I note with modest interest your article on the 1969 sit-in ("Which Side Are You On?" Jan-Feb/10). How about a sit-in, so to speak, that goes back to 1951? That was the first post-Hutchins year, and for whatever the reason, the faculty, in its wisdom, chose to rename the capstone course of the then-mandatory College curriculum. No longer would it be named OII—Organization, Interpretation, and Integration of Knowledge. Henceforward, it was to be called OMP—Organization, Methods, and Principles of Knowledge.

For the life of me (I was then a freshman), I cannot remember why we thought this was a betrayal, an insult to everything we'd been led to believe the College held sacred. It was an act of heresy.

Accordingly, we sat in—or, more precisely, we sat out. We plunked ourselves down around the flagpole in front of Cobb Hall and sat. I do not remember for how long we remained, but I remember precisely what happened when we dutifully walked off to class. Ned Rosenheim was the professor, and when we entered the classroom he looked at us balefully and said, "I have not seen such consternation furrowed on the brows of students in this academy since—"and here there was a long pause"—the day that Barcelona fell, and I cannot bring myself to equate the two occasions."

Never had I felt quite so small—as evidenced by the fact these words have stayed with me for more than half a century.

Leonard Fein, AB'55, AM'58

I read with great interest the several letters in the Core about the 1969 sit-in and the return of football ("Letters," Jul-Aug/10). Following the tumultuous expressiveness of '69, campus culture in the '70s was characterized by ennui and alienation. The Vietnam war dragged on and most of us opposed it, but passionate opposition was spent and none of us were going to be drafted.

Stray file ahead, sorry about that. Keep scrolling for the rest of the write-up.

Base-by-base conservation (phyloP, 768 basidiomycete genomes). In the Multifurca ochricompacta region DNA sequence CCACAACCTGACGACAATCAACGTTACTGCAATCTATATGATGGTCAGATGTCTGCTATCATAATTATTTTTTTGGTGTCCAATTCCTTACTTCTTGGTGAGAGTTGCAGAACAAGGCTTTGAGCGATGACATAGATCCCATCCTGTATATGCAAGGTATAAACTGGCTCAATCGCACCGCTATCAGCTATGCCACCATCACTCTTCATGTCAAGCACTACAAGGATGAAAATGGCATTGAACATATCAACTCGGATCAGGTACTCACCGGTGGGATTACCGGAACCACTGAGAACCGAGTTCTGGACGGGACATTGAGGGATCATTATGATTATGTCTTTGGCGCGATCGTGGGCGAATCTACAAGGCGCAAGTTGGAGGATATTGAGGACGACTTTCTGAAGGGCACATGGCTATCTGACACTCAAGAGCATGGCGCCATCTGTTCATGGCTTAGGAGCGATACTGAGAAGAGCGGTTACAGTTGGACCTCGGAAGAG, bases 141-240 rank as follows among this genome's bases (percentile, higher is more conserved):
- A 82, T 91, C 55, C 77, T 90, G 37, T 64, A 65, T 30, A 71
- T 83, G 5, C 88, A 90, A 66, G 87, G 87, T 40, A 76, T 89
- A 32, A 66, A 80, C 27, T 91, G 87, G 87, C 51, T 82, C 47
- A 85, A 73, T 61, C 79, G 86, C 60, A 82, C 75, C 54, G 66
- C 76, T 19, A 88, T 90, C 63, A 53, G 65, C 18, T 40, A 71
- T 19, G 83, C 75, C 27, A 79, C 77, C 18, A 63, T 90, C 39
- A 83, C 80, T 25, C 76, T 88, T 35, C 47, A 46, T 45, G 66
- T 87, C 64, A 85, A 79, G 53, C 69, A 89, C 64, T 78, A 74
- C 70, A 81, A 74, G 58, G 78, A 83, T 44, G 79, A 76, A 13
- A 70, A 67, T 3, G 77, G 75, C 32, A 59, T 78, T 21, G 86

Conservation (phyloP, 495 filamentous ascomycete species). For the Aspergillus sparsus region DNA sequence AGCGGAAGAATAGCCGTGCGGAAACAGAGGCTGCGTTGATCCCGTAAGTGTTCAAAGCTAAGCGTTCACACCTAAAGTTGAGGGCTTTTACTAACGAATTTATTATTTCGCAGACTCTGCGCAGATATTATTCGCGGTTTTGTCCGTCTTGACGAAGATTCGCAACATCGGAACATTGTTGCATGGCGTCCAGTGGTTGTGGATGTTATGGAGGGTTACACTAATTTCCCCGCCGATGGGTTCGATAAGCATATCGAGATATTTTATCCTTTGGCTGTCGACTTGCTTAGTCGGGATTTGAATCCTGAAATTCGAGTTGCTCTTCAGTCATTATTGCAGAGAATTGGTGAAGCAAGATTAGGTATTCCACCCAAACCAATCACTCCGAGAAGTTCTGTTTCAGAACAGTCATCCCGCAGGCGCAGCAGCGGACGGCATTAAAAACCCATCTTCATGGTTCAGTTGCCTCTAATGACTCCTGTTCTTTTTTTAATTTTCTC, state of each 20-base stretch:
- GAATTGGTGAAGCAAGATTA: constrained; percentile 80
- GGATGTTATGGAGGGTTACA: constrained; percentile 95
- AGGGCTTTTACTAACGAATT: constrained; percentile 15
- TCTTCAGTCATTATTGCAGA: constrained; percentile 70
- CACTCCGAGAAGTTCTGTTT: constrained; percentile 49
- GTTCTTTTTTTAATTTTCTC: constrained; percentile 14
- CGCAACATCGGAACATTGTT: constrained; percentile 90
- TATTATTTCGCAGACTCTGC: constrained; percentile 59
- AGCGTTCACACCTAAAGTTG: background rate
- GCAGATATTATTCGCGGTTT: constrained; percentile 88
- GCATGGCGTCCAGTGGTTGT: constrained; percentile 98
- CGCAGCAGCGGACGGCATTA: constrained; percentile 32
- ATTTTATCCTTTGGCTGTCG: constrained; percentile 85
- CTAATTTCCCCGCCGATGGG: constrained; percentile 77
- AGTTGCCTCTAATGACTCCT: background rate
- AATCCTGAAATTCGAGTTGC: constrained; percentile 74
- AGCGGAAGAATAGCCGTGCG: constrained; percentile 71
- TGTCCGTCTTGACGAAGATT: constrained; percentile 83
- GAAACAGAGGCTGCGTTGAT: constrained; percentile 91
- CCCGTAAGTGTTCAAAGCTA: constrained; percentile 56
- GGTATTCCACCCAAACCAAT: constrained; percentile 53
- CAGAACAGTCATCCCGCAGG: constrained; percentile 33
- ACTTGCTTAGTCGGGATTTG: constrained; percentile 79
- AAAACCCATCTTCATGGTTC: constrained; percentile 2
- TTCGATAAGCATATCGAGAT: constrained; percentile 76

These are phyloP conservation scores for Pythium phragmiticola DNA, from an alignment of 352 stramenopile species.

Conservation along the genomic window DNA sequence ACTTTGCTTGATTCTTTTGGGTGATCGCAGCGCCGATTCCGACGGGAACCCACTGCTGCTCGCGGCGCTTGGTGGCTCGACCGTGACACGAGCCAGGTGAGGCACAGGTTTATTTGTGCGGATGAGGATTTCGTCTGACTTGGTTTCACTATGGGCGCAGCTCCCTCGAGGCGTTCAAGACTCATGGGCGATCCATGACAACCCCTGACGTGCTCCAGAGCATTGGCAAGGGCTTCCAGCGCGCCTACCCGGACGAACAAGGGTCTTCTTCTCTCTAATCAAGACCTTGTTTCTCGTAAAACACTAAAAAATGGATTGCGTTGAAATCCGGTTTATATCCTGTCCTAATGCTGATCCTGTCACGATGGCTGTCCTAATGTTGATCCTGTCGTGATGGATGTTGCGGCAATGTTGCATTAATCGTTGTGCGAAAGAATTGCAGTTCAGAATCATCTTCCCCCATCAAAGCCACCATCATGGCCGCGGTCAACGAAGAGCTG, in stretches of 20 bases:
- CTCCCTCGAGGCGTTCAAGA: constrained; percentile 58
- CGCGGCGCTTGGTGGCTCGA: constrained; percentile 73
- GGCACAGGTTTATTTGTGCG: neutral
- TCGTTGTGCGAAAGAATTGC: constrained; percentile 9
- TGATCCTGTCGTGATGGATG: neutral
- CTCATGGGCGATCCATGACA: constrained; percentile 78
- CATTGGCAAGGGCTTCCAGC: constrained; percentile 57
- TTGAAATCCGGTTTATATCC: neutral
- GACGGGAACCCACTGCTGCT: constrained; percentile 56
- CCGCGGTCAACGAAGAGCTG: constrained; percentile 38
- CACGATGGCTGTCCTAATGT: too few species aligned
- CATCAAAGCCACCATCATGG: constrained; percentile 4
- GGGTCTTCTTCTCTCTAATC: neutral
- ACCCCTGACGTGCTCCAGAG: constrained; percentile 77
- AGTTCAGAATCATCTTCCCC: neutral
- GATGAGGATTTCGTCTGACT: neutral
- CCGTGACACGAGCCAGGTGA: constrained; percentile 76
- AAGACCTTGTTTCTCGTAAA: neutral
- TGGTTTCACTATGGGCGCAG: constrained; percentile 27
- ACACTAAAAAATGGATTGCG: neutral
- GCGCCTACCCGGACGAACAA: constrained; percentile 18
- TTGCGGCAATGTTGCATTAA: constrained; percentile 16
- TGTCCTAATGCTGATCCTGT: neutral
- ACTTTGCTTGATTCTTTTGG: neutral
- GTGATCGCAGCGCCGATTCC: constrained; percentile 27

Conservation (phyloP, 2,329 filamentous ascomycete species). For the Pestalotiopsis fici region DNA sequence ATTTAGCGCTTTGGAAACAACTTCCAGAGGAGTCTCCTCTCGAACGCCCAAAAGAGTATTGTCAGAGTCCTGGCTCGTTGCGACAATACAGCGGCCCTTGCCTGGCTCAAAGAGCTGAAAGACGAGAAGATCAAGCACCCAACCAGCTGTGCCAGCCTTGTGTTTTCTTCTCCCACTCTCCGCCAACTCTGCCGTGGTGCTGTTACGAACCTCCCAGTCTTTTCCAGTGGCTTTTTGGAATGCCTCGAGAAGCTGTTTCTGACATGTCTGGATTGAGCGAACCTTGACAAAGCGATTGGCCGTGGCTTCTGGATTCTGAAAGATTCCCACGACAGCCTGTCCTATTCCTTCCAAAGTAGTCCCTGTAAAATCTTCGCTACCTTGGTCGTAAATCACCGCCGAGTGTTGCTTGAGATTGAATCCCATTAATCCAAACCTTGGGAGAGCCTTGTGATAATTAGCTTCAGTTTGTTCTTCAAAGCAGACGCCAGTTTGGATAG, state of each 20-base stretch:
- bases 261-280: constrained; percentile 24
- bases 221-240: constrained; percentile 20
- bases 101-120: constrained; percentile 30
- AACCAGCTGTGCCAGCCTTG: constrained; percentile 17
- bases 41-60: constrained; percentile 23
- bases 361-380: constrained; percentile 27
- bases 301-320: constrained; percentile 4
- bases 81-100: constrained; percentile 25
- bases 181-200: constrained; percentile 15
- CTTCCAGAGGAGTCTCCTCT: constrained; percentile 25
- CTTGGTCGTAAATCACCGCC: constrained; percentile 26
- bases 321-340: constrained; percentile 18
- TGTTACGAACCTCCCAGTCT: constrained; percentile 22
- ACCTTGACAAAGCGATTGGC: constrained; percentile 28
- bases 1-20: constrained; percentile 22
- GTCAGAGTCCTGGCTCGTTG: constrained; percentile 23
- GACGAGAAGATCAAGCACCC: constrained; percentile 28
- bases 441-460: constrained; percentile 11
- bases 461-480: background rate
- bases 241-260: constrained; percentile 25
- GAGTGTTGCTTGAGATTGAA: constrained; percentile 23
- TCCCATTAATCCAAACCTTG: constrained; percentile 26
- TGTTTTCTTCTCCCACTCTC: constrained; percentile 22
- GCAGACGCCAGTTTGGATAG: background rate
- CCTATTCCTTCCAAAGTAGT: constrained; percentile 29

There was still interest on campus in the early '70s for social justice. Vanloads of students participated in pickets of Jewel grocery stores in solidarity with United Farm Workers and grapes were boycotted in the cafeterias. But confrontation was an effort, and it lacked the energy and excitement of the late '60s. We just didn't have that much at stake. It is conventional wisdom that we turned inward in the '70s.

Some of us also turned on in ways less conventional than meditation and pot. I chose football. I refused to play football on my high school team because of the fascistic nature in which it was coached. The coaching staff aped Hollywood imitations of Marine Corps drill sergeants. I fit right in on the Maroons. I scheduled classes to conflict with practice three days each week, so I only practiced twice and had games on Saturdays. That seemed a reasonable amount of time to devote to a sport and hobby. The athletics department had a rule that no athlete could be disciplined or penalized for missing practice or a game for academic reasons.

The football coach and chairman of athletics, Wally Hass, was a beautiful person. He was the perfect grandfather. He often waxed eloquently about the ideal of the scholar-athlete.

Yes, football is a violent sport and players are injured. But it is a hell of a lot of fun. If all other colleges modeled their athletic programs on the laid-back way we played varsity sports at UChicago in the '70s, instead of the standard military-industrial-complex model (followed even by Division III teams), athletes would have more fun and could be real students instead of unpaid employees. For more, see my article in Chicago Magazine.

I am grateful to the students who sacrificed to end the draft and end the Vietnam War. I am also grateful to the students who resurrected football at the U of C.

—Jeff Rasley, AB'75

More Odd Jobs

"Gainful Employment" (Jul-Aug/10) was a delight. I remember trying to knock down the hand-set bowling pins in Ida Noyes, and I always thought setting them would be a really hard job!

In the old kitchen of Hitchcock in the summer, I got an offer I couldn't refuse. A perennial graduate student didn't like to cook and didn't like to eat alone. He would pay for whatever groceries I bought if I'd make dinner. But my morning job the rest of the year was probably the most rewarding. I was the "milkman" at Green Hall. Students would give me their dairy orders. In the morning Hawthorne Melody would deliver the orders, along with free milk for me. I'd parcel out the marked orders to the various refrigerators. When Christmas came, there was a free quart of eggnog for me, in addition to my milk! As I was keeping my food budget to $4 a week, you can see that these extra opportunities were an amazing help.

My roommate tended laboratory mice in the children's leukemia lab—a bit more exotic than my jobs. And my fiancé searched for lost books in the Harper stacks. When he'd found them all, he got a ladder and started washing the grime-encrusted gothic windows—probably the first time anyone had in a decade.

—Elaine (Stilwell) Locke, AB'61